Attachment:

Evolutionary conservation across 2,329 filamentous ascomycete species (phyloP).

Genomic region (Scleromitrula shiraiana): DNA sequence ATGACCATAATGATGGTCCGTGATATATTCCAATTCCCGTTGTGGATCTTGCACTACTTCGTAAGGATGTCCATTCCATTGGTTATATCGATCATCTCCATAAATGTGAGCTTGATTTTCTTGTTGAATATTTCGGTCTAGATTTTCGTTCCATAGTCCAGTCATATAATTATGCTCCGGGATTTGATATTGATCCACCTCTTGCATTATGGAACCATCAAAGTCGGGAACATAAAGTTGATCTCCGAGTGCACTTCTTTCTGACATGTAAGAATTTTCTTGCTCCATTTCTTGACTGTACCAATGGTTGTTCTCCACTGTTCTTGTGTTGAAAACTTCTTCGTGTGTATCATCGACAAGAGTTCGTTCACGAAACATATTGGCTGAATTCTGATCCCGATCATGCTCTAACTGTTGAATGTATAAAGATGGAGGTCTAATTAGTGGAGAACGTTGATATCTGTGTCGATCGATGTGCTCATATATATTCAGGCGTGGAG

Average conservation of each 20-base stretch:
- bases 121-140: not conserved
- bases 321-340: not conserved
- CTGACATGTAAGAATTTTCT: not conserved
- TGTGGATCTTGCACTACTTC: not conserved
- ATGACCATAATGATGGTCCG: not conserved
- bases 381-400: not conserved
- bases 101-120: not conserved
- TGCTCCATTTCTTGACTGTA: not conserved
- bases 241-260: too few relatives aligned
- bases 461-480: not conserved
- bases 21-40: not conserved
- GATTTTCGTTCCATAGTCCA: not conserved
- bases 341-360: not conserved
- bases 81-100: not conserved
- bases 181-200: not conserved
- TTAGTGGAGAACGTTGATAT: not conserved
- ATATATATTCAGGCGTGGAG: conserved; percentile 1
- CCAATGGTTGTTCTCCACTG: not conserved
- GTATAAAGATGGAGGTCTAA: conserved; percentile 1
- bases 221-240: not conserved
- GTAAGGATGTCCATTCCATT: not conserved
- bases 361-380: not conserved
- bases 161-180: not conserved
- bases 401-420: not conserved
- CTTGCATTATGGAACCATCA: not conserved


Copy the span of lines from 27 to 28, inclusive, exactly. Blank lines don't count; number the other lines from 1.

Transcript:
- bases 401-420: not conserved
- CTTGCATTATGGAACCATCA: not conserved